People who hear that I spent my winter on an island in upstate New York typically have one of three responses. They're envious; they couldn't do it because they'd feel lonely; or ask, with dismissive incredulity, “Why would you freeze your ass off wintering in the Thousand Islands?”
I spent this past winter at my boathouse cottage on an island between Clayton and Alexandria Bay. During summer, I share the island with eighty-plus families, who blend into a lively community where neighborliness counts far more than income-level. Splashing children are monitored by multiple eyes, stalled boats drift only minutes before help arrives. I bought my little place three winters ago, and since then my social life has never been busier.
Come September, however, most folk return to lives elsewhere, often out-of-state. By October, only a handful of diehards remain, and Thanksgiving finds the island all my own.
My first year I had stayed until December 16th, then January 17th the following year, and didn't return until mid-March. My cottage, though insulated, was nowhere ready for a winter stay. Neither was I. But last fall, after another round of renovations and ready to resume a book project, I began serious consideration to overwintering here. No-one had done that on the island since the 1950s.
Cold was not the issue. My small second-floor home is easily warmed with two portable radiators and a propane heater. The challenge was the River's transition from open water to ice, and whether the ice would thicken enough for walking.
My boat is only a 14-footer. I can raise and store it unaided in my boathouse, rather than being dependent on a marina. Mildish weather allowed me to continue using it through Christmas and into the New Year. Finally, on January 14th, after one final trip for provisions and with an arctic blast in the forecast, I pulled my boat from the water. Kayak was my only remaining avenue to the mainland.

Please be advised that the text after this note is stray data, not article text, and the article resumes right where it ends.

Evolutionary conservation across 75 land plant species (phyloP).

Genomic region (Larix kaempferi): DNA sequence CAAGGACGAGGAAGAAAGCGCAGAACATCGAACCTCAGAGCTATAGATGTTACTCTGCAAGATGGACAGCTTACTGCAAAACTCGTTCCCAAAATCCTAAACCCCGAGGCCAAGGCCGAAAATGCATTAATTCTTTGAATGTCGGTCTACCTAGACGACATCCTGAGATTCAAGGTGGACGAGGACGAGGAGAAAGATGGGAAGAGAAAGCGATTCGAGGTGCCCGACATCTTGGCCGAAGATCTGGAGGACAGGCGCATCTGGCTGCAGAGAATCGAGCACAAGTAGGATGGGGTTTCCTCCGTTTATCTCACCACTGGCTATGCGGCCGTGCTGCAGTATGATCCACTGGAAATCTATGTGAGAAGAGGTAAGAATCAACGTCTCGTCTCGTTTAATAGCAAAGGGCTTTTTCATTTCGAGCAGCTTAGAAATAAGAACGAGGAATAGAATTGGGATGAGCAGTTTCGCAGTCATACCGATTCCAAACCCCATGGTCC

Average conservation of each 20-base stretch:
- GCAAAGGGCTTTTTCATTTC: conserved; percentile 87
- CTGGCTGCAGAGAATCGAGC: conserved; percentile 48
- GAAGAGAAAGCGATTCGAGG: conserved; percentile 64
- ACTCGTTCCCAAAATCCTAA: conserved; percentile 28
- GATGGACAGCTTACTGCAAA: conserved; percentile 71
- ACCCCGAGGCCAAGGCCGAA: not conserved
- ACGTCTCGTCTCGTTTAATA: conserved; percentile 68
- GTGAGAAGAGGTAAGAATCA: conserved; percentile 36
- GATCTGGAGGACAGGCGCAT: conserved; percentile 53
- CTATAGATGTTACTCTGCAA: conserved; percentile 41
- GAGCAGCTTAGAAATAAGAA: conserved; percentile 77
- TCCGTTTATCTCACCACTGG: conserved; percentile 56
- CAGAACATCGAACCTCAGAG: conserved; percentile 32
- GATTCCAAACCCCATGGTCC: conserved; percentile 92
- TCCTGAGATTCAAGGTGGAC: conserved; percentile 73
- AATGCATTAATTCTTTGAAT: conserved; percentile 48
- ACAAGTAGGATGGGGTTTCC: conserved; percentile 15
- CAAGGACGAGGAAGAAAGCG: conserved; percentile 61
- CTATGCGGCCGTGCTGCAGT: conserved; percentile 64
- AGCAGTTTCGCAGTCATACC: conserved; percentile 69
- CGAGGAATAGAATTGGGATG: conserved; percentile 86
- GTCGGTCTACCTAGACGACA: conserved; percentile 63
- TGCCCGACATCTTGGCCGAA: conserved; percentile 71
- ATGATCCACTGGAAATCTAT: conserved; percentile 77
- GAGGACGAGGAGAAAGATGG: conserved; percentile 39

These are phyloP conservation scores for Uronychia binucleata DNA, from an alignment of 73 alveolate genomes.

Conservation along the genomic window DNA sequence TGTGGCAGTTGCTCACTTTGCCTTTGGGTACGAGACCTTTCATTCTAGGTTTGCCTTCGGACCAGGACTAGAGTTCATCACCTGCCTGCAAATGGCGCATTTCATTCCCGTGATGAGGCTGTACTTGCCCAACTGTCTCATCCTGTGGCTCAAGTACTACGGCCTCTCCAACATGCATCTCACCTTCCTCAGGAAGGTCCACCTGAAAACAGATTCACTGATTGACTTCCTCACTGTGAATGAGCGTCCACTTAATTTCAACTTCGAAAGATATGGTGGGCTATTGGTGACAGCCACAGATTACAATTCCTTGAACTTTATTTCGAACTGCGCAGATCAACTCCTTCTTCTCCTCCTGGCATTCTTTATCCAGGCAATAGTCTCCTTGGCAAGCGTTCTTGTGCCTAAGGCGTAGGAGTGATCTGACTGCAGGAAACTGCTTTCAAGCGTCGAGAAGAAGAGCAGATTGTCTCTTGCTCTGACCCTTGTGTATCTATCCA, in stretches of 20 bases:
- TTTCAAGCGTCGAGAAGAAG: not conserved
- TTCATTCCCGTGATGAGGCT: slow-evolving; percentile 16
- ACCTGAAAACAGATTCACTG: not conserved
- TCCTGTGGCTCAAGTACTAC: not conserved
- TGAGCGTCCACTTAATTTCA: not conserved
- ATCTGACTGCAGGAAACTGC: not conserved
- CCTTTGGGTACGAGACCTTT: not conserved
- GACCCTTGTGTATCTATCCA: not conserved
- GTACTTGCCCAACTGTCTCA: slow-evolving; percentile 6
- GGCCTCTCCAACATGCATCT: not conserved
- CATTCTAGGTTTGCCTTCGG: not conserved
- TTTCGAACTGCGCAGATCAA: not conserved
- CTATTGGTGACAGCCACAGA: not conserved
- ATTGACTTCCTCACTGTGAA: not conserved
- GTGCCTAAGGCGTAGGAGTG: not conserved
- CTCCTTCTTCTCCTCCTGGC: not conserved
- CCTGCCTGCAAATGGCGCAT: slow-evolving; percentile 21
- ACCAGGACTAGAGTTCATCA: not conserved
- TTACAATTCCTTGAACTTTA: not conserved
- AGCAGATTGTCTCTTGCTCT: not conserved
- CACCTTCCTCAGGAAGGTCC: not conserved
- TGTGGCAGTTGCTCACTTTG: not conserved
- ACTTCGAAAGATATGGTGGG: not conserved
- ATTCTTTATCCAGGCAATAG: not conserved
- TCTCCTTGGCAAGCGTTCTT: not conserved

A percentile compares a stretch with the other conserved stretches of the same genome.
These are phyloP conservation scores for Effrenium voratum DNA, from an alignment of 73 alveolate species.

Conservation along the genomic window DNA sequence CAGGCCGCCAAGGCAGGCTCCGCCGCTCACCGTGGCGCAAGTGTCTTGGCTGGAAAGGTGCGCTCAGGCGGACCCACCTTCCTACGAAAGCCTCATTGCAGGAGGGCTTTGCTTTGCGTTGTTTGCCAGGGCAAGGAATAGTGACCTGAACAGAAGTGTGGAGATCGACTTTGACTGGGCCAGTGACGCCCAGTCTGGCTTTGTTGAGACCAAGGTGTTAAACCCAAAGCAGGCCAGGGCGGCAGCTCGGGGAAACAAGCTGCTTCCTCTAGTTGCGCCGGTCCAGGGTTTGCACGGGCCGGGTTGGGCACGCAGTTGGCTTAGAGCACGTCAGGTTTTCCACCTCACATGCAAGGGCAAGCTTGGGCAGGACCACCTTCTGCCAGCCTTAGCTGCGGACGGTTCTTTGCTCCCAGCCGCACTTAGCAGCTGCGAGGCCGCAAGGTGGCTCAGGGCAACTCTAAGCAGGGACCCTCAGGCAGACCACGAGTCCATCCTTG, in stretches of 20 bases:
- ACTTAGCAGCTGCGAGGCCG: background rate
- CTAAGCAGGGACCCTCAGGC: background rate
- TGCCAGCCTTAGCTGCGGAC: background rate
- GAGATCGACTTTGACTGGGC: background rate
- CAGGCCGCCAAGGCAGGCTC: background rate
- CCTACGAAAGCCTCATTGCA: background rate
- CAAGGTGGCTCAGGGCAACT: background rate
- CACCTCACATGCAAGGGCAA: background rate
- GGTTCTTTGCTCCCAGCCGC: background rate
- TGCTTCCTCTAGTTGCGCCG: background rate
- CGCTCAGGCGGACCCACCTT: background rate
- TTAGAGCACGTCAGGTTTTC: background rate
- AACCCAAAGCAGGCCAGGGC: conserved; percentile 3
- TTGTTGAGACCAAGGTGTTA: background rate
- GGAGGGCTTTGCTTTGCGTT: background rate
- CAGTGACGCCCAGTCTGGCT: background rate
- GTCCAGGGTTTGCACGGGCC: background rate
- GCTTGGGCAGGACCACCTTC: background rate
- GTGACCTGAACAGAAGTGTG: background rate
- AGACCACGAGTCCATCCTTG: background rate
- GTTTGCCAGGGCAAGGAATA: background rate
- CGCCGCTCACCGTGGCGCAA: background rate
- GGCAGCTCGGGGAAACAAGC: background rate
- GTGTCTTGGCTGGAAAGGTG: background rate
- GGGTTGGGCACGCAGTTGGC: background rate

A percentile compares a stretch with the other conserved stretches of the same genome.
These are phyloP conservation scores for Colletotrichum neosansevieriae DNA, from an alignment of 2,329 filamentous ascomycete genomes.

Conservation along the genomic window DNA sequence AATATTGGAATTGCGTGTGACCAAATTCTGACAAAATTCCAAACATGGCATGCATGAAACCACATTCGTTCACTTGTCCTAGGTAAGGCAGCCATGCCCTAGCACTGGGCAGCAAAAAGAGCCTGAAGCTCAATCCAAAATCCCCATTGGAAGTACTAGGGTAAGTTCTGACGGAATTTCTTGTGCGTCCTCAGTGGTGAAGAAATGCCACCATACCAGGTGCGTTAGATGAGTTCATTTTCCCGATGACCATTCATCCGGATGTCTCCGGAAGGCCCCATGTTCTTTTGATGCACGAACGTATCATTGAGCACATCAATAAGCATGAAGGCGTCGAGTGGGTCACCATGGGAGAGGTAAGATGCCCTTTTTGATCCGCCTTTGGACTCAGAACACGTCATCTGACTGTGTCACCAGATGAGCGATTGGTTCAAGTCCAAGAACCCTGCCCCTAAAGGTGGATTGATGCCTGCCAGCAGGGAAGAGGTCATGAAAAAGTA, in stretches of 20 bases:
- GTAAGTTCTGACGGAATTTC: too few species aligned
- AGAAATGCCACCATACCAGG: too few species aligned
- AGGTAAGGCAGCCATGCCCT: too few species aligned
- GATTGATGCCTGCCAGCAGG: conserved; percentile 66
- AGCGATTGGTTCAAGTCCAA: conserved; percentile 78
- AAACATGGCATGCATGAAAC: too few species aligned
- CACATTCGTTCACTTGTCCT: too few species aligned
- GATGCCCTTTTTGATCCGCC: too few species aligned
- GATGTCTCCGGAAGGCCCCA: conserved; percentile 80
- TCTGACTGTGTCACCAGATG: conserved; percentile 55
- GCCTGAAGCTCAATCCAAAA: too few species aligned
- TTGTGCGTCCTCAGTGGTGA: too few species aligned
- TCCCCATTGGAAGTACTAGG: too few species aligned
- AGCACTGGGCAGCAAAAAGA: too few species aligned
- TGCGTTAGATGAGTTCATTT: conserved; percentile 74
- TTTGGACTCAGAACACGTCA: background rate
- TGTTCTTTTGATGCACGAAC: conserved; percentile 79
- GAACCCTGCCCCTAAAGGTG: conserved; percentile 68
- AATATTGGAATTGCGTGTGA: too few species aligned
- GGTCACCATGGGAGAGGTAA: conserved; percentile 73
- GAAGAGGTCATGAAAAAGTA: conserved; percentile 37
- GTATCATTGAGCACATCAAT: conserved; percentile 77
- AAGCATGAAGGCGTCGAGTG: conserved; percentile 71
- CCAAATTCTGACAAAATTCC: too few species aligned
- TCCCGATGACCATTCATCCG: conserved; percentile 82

Two days later, the River was covered with thin ice, and I was adjusting to winter on an island.
I likely would have already fled had I known beforehand it was going to be a La Nina winter, with wind chills approaching -30°F some nights. But as a deep freeze took hold, I realized the first of several upsides. The ice thickened quick, and thickened deep. Six inches, then twelve, until strong enough to bear a car — or lone human with a dog.
Gyp and I had a wonderful time walking on water. Twice daily loops around our island, animal tracking, 2-hr treks around nearby Murray Isle for a view of distant Canada, spectacular and ever-changing winter scenery. And hauling provisions by sled from Wellesley Island, connected to the mainland by bridge and where I'd temporarily parked my car.
In winter, the landscape transforms into snowy desert sculpted by cold and wind. Islands seem to shrink, the River widens. Vast ice-sheets flex like a tectonic plate, their momentary shivers rippling under your boots. One feels tiny, insignificant, humbled by the scale and beauty of it all.
My collie-mix companion possibly loved the winter even more than I, despite being almost 17 years old. Unlimited ice-pack to roam, animal sign galore, warm heater afterward. Like a sommelier with wine glass, Gyp would plunge his nose into tracks, absorbing the scent and instantly ascertaining its freshness (and looking clownish with snow-covered snout). His eyes and ears are rather less acute. When he spotted his first snowmobile, speeding upriver, he mistook it for an animal and raced after it for a quarter-mile, until losing sight of it (and I was losing sight of him . . .).
Was the winter cold? On some days, hell, yes. I tried to continue renovations, but by late January my fingers had deep cracks that constantly throbbed and bled. A neighbor told me about finger protectors, basically a condom for digits, but they tore unless I ceased manual labor. The cold hindered photography too. As soon as I removed my gloves to operate my phone camera, I had thirty seconds before my fingertips froze and became unrecognizable to the touch-screen.
Worst was the cold floor. Living directly above my boat slips means a lovely viewing perch — but when water turns to ice and sub-zero winds are whipping under the boathouse doors, the view isn't so enjoyable because your feet are numb despite slippers and two pairs of socks. When writing at my desk I had to wrap my legs in a sleeping bag. Eventually I erected a temporary door to separate my front room from the bedrooms, reducing my living space to 350 square feet. Problem solved. I switched off my propane heater, set the two radiators to 70 degrees, and wrote, cooked, and slept in comfort.